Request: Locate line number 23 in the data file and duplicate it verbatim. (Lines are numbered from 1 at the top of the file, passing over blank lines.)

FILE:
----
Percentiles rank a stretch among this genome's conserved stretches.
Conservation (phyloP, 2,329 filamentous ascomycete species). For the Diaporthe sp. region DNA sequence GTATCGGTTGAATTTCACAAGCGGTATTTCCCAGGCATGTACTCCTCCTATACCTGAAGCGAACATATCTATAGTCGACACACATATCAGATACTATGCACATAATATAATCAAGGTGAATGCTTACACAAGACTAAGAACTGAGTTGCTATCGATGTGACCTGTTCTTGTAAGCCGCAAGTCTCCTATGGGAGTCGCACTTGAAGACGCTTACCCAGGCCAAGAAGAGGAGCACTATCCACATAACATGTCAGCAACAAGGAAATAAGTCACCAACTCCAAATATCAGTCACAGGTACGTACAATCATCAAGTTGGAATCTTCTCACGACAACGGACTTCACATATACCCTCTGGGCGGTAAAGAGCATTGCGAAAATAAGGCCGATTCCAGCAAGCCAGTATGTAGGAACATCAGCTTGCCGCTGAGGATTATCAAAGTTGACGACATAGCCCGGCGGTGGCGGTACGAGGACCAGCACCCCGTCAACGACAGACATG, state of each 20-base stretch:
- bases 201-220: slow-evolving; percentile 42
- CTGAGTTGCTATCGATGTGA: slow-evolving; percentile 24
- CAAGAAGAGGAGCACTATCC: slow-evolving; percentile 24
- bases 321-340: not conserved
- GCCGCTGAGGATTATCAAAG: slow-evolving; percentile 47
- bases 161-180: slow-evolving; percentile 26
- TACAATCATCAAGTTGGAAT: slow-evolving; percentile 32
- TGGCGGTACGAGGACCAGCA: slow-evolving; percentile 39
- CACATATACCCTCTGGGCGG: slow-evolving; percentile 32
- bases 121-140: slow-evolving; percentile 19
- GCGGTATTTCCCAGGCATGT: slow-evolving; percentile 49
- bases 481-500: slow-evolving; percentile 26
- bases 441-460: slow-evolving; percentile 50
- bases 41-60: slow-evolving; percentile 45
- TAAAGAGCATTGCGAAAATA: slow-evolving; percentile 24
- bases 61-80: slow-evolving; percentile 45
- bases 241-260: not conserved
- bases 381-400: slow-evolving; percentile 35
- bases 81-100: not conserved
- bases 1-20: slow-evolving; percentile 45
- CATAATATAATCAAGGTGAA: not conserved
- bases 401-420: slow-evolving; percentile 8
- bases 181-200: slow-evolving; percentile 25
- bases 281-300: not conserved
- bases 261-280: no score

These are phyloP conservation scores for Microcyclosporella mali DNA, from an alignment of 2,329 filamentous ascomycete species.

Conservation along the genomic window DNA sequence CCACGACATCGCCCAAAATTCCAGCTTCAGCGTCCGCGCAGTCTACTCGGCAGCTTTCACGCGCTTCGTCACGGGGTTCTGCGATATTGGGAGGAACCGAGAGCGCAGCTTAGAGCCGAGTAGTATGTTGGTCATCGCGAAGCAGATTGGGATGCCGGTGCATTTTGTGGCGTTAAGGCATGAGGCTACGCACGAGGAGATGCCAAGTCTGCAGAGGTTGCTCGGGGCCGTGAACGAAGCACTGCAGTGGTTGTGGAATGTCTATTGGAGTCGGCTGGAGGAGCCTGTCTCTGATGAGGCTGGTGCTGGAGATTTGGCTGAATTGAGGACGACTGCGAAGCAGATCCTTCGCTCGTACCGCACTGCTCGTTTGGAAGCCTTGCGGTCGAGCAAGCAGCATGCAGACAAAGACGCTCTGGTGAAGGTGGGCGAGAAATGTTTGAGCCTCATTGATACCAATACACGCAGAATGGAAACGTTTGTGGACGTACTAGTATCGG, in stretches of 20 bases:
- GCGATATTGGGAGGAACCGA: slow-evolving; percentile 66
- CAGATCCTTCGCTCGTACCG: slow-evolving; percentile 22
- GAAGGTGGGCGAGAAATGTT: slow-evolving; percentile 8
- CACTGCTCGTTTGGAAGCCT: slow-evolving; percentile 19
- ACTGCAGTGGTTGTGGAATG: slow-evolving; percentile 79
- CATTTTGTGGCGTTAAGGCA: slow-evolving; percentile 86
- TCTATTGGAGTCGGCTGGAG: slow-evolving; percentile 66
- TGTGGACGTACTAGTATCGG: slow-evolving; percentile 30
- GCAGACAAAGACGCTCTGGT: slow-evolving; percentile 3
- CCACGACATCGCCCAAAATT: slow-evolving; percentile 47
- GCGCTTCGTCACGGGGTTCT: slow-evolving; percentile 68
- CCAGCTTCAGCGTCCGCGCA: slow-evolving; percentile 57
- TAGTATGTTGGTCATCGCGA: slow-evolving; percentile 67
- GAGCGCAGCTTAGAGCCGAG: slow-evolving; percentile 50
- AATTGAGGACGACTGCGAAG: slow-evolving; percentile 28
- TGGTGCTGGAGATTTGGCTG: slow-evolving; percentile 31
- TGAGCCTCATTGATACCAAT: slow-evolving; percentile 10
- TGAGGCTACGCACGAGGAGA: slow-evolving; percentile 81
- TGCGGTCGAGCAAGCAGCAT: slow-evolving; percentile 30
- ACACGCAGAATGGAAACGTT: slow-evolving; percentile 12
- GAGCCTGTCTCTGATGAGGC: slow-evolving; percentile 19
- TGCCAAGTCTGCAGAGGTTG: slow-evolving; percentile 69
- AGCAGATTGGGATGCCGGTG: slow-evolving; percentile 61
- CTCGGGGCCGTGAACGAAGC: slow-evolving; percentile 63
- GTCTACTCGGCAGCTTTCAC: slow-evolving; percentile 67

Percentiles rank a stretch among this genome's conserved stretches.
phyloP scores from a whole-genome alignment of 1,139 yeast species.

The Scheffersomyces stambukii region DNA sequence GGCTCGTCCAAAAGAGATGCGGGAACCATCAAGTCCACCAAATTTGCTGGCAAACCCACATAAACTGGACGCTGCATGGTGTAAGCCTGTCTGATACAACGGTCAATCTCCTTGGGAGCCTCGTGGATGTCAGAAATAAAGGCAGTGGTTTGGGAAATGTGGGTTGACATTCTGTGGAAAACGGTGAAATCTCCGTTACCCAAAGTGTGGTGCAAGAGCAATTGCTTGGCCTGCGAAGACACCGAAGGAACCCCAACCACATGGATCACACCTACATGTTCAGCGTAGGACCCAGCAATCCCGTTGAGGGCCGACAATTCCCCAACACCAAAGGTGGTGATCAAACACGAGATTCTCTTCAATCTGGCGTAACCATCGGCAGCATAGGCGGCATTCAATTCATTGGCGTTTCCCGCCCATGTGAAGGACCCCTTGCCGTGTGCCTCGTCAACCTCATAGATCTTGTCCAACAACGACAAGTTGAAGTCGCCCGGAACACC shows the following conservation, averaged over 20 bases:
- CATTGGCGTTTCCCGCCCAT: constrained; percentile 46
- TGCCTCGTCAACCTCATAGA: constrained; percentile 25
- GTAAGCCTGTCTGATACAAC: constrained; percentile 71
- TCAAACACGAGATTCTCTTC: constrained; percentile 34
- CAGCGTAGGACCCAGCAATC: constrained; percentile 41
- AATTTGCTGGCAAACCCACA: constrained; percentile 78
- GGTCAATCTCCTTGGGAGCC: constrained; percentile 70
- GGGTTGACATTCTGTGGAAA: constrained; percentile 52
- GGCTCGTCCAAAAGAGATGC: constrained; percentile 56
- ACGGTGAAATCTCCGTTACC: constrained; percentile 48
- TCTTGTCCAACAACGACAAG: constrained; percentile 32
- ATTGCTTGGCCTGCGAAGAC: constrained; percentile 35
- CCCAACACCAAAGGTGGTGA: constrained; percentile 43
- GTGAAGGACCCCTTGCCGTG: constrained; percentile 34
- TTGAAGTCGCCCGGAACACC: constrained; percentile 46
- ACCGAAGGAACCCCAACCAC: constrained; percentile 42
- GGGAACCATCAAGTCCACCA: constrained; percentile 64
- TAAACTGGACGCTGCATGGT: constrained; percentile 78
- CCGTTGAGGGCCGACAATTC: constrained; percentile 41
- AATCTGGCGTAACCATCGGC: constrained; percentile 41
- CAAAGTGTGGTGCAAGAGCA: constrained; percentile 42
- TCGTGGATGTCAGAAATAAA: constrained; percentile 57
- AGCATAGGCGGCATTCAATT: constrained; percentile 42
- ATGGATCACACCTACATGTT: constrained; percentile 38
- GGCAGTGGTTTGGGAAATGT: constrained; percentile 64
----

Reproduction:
- CATAATATAATCAAGGTGAA: not conserved